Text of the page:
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Tag Archives Hope Street

A SILK PURSE: THE EVERYMAN THEATRE, LIVERPOOL

Before it was the Everyman Theatre

it was Hope Hall Cinema – and bar –

frequented by Dooley, Henri, McGough,

the Liverpool Scene. I saw Jean Renoir’s

1939 black and white ‘La Règle

du Jeu’ – Chekhovian, dystopian

entre deux guerres – in what was an untouched

dissenters’ chapel four-square between

the two cathedrals on Hope Street.

 

It became a theatre known for new writing,

new music – all with a political edge

and with humour,

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THE JOSEPHLESS NATIVITY

When, having walked up from Central Station,
we reach Hope Street – that long sentence stopped
both ends with cathedrals – she protests, ‘My legs are tired!’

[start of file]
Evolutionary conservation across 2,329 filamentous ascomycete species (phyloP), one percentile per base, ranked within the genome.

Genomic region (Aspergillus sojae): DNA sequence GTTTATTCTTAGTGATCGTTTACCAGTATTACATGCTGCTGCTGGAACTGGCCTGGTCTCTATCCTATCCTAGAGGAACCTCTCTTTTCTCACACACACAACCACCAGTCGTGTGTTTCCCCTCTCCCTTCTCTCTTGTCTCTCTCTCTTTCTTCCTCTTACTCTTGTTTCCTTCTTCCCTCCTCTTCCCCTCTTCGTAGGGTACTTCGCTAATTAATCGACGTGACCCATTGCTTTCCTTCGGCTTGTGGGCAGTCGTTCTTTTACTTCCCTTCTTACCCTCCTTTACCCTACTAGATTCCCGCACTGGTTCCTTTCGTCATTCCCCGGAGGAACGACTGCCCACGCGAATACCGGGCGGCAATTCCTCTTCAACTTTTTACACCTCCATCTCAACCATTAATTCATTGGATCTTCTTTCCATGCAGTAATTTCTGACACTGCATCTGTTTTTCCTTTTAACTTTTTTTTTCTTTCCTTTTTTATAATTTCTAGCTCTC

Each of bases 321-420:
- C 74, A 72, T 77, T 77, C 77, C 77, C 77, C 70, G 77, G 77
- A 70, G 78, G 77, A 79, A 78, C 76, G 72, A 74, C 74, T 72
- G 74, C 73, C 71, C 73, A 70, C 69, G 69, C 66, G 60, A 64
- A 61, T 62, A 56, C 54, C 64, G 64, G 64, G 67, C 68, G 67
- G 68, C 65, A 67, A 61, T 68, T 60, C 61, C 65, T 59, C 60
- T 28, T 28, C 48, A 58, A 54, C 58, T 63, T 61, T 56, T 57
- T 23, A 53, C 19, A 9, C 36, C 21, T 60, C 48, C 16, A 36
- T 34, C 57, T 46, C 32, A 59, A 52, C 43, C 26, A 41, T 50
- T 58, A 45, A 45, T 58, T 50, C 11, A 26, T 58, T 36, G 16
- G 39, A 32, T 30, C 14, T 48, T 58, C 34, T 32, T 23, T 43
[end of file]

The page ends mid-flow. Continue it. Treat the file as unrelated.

but, with the promise of ‘Rumpelstiltskin’,
we make it to the Unity Theatre,
the old Hope Place synagogue. She knows
the story well but watches keenly as the imp,
out smarted, stamps his foot through the earth’s crust.

Very properly reared by atheists –
free of chapel, mosque, shrine, shul and temple –
she encounters the Christmas story
at school. She speaks,

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THE CHRISTMAS BOX

They kept their medals in a brass box – Bill James,

wounded at Mons, where defeat was clutched

from the jaws of victory, and his stepsons, George and Tom,

gassed at Ypres, where victory followed defeat followed

victory followed defeat, nose to tail, like elephants.

 

The box was a 1914 Christmas ‘gift from the nation’,

inspired though not funded by Princess Mary

Saxe-Coburg und Gotha.

 

They died before I was old enough to ask. Anyway

they had volunteered –

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POET AND PROFESSOR

‘The spring recoils upon us like a myth…’ The Professor, Kenneth Allott

 

We would meet occasionally, by chance,

outside lectures or tutorials,

near the bus stop by the Philharmonic Hall,

Professor Ken Allott in from the suburbs,

me from various damp, cold flats in Toxteth.

He would always speak and would always ask

about my writing. ‘A young man’s game,’ he’d say,

smiling. He was in his fifties then,

his two volumes out of print.

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